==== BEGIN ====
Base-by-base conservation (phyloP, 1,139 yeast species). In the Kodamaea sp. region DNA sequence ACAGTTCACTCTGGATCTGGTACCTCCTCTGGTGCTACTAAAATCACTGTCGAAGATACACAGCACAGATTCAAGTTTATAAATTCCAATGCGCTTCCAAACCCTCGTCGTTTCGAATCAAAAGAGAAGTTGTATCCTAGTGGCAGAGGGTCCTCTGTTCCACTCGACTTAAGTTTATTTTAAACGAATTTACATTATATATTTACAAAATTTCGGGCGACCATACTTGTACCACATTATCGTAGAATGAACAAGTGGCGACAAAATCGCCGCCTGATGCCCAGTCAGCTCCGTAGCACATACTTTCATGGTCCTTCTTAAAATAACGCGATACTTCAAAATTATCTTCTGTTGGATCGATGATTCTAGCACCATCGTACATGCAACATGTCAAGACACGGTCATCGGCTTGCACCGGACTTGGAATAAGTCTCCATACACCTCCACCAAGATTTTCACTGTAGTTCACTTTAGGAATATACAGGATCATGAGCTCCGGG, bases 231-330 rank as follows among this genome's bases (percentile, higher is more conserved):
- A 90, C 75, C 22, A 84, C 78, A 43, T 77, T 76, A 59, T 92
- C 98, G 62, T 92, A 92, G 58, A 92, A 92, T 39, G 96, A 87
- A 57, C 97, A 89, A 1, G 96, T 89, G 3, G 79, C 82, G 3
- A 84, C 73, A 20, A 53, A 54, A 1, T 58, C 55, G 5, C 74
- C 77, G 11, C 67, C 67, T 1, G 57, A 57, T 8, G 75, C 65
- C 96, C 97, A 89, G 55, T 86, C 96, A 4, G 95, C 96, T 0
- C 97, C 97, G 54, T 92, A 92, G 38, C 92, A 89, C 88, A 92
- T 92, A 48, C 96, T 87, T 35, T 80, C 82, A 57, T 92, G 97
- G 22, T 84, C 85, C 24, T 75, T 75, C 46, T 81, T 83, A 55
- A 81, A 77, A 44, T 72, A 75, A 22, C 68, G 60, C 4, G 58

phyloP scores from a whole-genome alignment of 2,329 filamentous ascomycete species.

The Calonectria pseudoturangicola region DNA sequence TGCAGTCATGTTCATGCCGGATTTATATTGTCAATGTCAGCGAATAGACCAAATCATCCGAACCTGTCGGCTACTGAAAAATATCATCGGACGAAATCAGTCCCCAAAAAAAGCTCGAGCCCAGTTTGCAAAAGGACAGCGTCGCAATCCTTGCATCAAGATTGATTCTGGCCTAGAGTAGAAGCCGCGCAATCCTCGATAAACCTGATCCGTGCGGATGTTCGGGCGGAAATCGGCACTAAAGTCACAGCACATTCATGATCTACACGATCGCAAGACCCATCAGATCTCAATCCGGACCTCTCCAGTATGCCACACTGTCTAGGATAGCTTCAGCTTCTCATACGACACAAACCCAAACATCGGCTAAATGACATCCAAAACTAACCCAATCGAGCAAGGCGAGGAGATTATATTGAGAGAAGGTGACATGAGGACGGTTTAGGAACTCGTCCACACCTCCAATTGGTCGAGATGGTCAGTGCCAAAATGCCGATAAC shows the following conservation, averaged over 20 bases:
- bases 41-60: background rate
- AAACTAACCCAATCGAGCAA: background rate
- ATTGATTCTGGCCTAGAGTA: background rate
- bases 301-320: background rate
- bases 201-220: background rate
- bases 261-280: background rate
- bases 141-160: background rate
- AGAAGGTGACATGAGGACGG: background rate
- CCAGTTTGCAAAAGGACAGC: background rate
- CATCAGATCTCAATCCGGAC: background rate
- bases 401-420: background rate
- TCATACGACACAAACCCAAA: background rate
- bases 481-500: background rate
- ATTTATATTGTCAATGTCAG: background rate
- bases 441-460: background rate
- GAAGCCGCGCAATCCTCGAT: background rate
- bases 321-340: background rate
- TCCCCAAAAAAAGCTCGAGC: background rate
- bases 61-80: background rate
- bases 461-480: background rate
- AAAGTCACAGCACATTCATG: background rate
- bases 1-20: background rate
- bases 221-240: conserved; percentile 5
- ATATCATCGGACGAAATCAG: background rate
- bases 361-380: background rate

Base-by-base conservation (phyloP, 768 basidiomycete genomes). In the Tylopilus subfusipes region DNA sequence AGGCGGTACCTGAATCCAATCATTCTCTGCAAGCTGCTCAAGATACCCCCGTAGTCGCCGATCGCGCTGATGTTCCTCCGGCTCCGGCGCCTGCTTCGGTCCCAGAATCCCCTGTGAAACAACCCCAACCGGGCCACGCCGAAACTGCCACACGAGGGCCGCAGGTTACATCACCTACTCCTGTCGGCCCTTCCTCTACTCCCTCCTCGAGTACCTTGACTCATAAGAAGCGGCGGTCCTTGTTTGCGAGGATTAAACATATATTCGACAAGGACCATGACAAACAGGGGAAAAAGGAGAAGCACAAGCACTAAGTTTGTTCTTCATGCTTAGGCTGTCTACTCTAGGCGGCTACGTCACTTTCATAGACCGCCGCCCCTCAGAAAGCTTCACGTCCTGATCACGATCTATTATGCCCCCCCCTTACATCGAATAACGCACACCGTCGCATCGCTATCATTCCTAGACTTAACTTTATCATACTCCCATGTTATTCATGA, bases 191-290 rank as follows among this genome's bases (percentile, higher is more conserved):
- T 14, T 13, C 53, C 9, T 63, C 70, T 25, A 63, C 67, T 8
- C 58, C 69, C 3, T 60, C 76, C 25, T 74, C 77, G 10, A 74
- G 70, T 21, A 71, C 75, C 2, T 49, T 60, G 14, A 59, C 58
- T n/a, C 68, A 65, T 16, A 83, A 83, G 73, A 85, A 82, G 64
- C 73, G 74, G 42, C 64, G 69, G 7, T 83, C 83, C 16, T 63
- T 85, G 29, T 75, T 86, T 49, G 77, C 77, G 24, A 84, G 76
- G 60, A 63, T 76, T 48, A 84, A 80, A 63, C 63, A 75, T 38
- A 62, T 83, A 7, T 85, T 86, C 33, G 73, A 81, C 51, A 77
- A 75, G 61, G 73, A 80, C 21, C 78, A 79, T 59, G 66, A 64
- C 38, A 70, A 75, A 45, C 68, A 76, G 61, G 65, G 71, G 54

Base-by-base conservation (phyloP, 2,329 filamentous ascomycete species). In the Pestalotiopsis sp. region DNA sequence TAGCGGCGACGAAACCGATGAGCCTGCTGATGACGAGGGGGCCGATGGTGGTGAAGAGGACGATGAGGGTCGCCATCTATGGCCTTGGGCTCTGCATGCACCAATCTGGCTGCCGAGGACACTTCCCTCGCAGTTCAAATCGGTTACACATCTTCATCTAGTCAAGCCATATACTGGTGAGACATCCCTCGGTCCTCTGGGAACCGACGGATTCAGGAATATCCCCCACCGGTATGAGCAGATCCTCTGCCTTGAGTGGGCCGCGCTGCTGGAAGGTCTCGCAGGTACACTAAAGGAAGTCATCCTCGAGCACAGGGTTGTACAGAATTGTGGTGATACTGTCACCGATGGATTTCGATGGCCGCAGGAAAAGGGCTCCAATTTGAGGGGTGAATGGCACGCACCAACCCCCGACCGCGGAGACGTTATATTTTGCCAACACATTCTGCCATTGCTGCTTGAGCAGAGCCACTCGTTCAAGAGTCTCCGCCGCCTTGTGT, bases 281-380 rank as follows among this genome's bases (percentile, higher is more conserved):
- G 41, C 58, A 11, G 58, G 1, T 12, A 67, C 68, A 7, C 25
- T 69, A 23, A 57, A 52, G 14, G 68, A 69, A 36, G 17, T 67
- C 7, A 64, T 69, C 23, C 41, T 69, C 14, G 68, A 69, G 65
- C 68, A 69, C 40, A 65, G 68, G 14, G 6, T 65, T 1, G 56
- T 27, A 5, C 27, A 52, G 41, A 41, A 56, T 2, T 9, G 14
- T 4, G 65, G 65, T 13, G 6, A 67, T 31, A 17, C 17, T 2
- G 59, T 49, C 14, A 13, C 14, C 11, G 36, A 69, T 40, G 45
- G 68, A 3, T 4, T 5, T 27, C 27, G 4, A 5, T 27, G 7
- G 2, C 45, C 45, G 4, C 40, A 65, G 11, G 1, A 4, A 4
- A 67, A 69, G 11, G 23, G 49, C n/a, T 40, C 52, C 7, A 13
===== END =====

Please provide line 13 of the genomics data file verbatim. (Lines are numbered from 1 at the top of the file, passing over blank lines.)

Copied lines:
The Calonectria pseudoturangicola region DNA sequence TGCAGTCATGTTCATGCCGGATTTATATTGTCAATGTCAGCGAATAGACCAAATCATCCGAACCTGTCGGCTACTGAAAAATATCATCGGACGAAATCAGTCCCCAAAAAAAGCTCGAGCCCAGTTTGCAAAAGGACAGCGTCGCAATCCTTGCATCAAGATTGATTCTGGCCTAGAGTAGAAGCCGCGCAATCCTCGATAAACCTGATCCGTGCGGATGTTCGGGCGGAAATCGGCACTAAAGTCACAGCACATTCATGATCTACACGATCGCAAGACCCATCAGATCTCAATCCGGACCTCTCCAGTATGCCACACTGTCTAGGATAGCTTCAGCTTCTCATACGACACAAACCCAAACATCGGCTAAATGACATCCAAAACTAACCCAATCGAGCAAGGCGAGGAGATTATATTGAGAGAAGGTGACATGAGGACGGTTTAGGAACTCGTCCACACCTCCAATTGGTCGAGATGGTCAGTGCCAAAATGCCGATAAC shows the following conservation, averaged over 20 bases: